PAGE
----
Cultural Arts begins with guitarist

September 23, 2011 Review Print Print
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A soulful twang kicked off this year’s Cultural Arts Series as guitarist David Burgess took the stage of the Bruce Owen Theater with “The Music of Brazil.”

Before the show began, Cultural Arts Director Lemuel Bardeguez described Burgess as an award-winning musician rapidly establishing himself as one of today’s greatest musicians. From his performance, it’s easy to see why.

Burgess quickly set the mood with “Sampa,” originally performed by Caetano Veloso.

The tune was slow and relaxing, yet so hauntingly beautiful the auditorium of more than a hundred fell dead silent, practically holding their breath to make sure they didn’t miss a chord.

It was incredibly tempting to lean back, close your eyes, and let the music carry you away to the snow-white beaches of Rio de Janeiro.

 

But doing that would take your eyes away from the awe-inspiring way Burgess’ fingers effortlessly flew over his guitar strings, evoking the sweetest sounds out of just a single instrument.

That guitar wasn’t just any old member of the string family, either. Between songs, he explained that his particular guitar contained seven strings instead of the usual six, allowing him to hit a few more notes.

And boy, did he make those extra notes count.

“Odeon” was a fun tune that infused tango with polka, while “Modinha” was a bittersweet ballad that could have given a hardened criminal a severe case of goose bumps.

Between every piece, Burgess interwove some sort of tale. Sometimes, these were accounts of his time spent in Brazil, while others were stories about the origins of the pieces themselves.

“Valsa de Euridice,” for instance, was written with mythological musician Orpheus and his love, Eurydice, in mind.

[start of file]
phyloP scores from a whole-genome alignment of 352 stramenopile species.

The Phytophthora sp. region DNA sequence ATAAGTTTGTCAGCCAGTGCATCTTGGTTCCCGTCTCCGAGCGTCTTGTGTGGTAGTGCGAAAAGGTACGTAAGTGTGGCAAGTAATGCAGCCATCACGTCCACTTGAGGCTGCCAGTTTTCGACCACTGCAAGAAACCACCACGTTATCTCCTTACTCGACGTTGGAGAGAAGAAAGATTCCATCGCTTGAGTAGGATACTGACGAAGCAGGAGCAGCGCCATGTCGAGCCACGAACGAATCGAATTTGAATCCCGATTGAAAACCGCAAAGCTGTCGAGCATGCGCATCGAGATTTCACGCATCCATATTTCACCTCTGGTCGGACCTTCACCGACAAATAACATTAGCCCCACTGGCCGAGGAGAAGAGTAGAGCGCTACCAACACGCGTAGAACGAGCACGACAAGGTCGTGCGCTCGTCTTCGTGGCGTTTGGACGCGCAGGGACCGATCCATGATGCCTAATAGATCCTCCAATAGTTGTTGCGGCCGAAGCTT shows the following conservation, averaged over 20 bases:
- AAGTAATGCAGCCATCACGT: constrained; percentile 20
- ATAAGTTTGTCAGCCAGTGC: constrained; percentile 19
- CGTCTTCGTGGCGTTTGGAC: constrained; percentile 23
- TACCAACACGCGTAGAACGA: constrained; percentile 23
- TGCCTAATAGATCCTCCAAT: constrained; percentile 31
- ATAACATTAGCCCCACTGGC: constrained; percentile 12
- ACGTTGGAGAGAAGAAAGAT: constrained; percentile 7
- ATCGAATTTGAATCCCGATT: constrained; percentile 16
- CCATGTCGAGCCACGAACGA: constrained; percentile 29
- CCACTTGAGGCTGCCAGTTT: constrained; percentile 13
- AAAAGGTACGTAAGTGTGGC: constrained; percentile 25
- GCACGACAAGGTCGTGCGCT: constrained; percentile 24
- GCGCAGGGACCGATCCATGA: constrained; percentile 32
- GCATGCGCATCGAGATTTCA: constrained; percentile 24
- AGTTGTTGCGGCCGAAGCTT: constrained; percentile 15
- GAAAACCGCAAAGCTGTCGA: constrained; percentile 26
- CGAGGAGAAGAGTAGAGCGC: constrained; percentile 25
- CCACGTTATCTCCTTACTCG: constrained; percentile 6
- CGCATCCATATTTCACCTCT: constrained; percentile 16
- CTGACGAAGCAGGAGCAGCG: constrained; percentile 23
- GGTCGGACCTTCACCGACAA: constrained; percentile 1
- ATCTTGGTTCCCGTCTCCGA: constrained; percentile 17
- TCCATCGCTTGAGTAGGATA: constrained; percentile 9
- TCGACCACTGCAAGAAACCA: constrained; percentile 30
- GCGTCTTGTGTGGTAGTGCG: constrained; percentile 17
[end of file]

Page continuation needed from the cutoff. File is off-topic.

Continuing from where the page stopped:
As the myth goes, Eurydice died after suffering a snake bite. Orpheus, so overcome with grief, played such a mournful song that Hades allowed Eurydice to return to earth.

Had Hades been in the audience the night Burgess played, I’m willing to bet he would have been coerced into doing the same thing again. The piece was heartbreakingly gorgeous.

Once everyone was good and teary-eyed, Burgess ended the evening with “Samba do Avião.” Sambas, he explained, are typically played during the Carnival of Brazil.

The piece reflected this with upbeat chords and a dance-worthy beat, putting everybody in good spirits as the show came to an end.

If Burgess’ amazing performance wasn’t enough, his humility was incredibly heartening. It was wonderful to see a talented musician so humble that every time the audience burst into applause — which was often — he smiled and meekly bowed his head.

The lines of people clamoring to buy Burgess’ CDs during intermission and after the show were just another testament as to how incredible his performance was.

The only disappointment was looking at the half-full Bruce Owen Theater and thinking about how many people missed an extraordinary show.

Rating: A+

To contact Whitney Knight, email onlineeditor@occc.edu.

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